3. Gain acceptance in administrative areas where high priced lawyers are used and the administrator can do the job, such as investing money, screening resumes of lawyers, arranging recruitment schedules, writing position description and hiring paralegals, and in some cases secretaries (this may be delegated in a large firm), even though the lawyer to whom the person is to be assigned may approve of the person before hiring.

The administrator who knows how to test the waters will find greater acceptance. The time to test the waters is preferably before anything is directed or reduced to writing. Once a decision is made, or a draft is submitted, by or to the administrator, the author is ready to defend his reasoning.

Even after the decision is made, an open door for further discussion or interpretation, or "a seven-day rule" (a device whereby any executive decision (other than emergencies) was communicated to all the partners who were given the opportunity of raising objections within that period of time) may aid in the acceptance of decisions. Some policies and procedures take a long time before general acceptance and some may need modification or change if they cannot stand the test of time.

Income Distribution

The administrator should be familiar with the data system and methodology of the income distribution system. The professional administrator can help to insure an orderly compilation, analysis and presentation of important data. By participating in the preparation or written plans, the administrator will often make a valuable contribution to lawyer management.

Each lawyer controls for the client and his or her firm the management and economics of the cases for which he or she is responsible. As an originator or maintainer of client work, a lawyer needs to be responsive to the business development and income distribution policies of the office. It is the response of the individual lawyer, in support of a professional management approach, that enables the law office to provide a prompt, effective and profitable service.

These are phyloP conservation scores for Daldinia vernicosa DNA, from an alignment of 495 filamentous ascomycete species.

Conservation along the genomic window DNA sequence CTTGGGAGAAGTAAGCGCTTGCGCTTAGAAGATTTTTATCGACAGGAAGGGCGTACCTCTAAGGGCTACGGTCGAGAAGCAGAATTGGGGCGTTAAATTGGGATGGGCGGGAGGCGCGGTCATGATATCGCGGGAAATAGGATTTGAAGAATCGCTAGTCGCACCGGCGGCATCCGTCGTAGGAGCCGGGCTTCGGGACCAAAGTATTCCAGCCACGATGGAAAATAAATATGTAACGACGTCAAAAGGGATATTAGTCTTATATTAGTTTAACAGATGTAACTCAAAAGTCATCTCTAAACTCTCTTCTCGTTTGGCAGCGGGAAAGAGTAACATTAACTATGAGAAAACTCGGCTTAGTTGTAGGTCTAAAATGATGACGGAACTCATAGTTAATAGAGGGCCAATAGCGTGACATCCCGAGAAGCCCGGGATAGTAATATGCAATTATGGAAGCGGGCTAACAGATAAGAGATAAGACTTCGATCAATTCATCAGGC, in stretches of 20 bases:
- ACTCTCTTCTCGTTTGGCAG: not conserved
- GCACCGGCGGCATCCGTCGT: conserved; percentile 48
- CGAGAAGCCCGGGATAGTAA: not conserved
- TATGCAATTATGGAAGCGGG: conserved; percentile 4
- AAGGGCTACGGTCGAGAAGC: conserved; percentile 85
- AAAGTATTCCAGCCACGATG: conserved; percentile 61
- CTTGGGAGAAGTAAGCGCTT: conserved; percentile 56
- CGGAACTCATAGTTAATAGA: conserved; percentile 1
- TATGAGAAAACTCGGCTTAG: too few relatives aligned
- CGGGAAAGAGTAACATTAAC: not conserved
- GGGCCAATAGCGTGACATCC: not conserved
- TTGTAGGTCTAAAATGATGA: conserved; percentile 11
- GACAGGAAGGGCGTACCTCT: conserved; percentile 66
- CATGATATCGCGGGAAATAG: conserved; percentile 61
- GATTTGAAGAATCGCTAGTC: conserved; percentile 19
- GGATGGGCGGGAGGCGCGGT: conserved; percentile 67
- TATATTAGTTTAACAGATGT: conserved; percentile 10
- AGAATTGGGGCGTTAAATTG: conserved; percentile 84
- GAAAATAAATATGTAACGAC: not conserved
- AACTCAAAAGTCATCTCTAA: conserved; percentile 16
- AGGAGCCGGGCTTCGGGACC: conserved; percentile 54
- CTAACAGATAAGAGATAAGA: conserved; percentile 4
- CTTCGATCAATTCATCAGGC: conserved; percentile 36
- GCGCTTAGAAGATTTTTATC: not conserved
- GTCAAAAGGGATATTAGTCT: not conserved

One creative contribution, such as the development of a new area of law or the establishment of a very important branch office, may be of unusual long-range importance. It is the cooperation of the team in support of an innovative management that brings the total, well-rounded result. The law office must consider and utilize ways to examine the development of new clients or client areas, and further development and retention of current clients. It needs to review its receipts from specific fields of practice and analyze the pattern of continuing clients. Each lawyer needs to be aware of his or her own market area, including specialty needs, and the population, industry or other growth contraction that may affect their practice. He or she should find ways of determining client reaction and opinion to their work product and economics. The administrator can help prepare and analyze these trends.

Effectiveness, in terms of a quality professional service, and a satisfactory income at appropriate costs, is the main objective. Efficiency is subordinate to effectiveness.